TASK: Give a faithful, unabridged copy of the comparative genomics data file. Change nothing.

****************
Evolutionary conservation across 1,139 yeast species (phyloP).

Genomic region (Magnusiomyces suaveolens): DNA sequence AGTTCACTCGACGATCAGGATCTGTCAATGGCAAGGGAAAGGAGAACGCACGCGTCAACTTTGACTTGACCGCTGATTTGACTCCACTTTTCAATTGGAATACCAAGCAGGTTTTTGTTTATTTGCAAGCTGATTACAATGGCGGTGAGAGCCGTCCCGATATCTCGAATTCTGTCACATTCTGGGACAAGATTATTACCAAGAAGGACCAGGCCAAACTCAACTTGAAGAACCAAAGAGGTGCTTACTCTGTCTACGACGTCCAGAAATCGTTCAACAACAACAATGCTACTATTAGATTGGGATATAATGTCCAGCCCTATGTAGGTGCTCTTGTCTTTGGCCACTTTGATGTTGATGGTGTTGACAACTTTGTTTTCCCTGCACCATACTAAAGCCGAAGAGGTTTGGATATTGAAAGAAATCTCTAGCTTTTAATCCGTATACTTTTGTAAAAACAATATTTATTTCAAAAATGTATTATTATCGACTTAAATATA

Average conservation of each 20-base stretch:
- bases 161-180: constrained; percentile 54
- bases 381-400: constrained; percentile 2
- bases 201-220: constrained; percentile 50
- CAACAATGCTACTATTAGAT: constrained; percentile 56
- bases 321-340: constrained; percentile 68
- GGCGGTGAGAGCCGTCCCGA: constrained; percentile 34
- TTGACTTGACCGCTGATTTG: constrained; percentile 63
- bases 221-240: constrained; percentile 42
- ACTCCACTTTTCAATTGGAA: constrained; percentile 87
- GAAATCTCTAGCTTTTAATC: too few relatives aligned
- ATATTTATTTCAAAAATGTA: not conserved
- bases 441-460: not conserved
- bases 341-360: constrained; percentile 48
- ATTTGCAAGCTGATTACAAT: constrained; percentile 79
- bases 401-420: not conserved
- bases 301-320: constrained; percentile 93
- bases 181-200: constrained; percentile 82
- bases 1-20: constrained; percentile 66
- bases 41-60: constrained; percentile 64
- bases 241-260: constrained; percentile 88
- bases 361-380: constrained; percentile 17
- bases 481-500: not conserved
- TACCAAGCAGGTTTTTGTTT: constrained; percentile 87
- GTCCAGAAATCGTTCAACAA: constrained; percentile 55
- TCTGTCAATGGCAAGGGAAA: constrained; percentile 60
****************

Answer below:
Evolutionary conservation across 1,139 yeast species (phyloP).

Genomic region (Magnusiomyces suaveolens): DNA sequence AGTTCACTCGACGATCAGGATCTGTCAATGGCAAGGGAAAGGAGAACGCACGCGTCAACTTTGACTTGACCGCTGATTTGACTCCACTTTTCAATTGGAATACCAAGCAGGTTTTTGTTTATTTGCAAGCTGATTACAATGGCGGTGAGAGCCGTCCCGATATCTCGAATTCTGTCACATTCTGGGACAAGATTATTACCAAGAAGGACCAGGCCAAACTCAACTTGAAGAACCAAAGAGGTGCTTACTCTGTCTACGACGTCCAGAAATCGTTCAACAACAACAATGCTACTATTAGATTGGGATATAATGTCCAGCCCTATGTAGGTGCTCTTGTCTTTGGCCACTTTGATGTTGATGGTGTTGACAACTTTGTTTTCCCTGCACCATACTAAAGCCGAAGAGGTTTGGATATTGAAAGAAATCTCTAGCTTTTAATCCGTATACTTTTGTAAAAACAATATTTATTTCAAAAATGTATTATTATCGACTTAAATATA

Average conservation of each 20-base stretch:
- bases 161-180: constrained; percentile 54
- bases 381-400: constrained; percentile 2
- bases 201-220: constrained; percentile 50
- CAACAATGCTACTATTAGAT: constrained; percentile 56
- bases 321-340: constrained; percentile 68
- GGCGGTGAGAGCCGTCCCGA: constrained; percentile 34
- TTGACTTGACCGCTGATTTG: constrained; percentile 63
- bases 221-240: constrained; percentile 42
- ACTCCACTTTTCAATTGGAA: constrained; percentile 87
- GAAATCTCTAGCTTTTAATC: too few relatives aligned
- ATATTTATTTCAAAAATGTA: not conserved
- bases 441-460: not conserved
- bases 341-360: constrained; percentile 48
- ATTTGCAAGCTGATTACAAT: constrained; percentile 79
- bases 401-420: not conserved
- bases 301-320: constrained; percentile 93
- bases 181-200: constrained; percentile 82
- bases 1-20: constrained; percentile 66
- bases 41-60: constrained; percentile 64
- bases 241-260: constrained; percentile 88
- bases 361-380: constrained; percentile 17
- bases 481-500: not conserved
- TACCAAGCAGGTTTTTGTTT: constrained; percentile 87
- GTCCAGAAATCGTTCAACAA: constrained; percentile 55
- TCTGTCAATGGCAAGGGAAA: constrained; percentile 60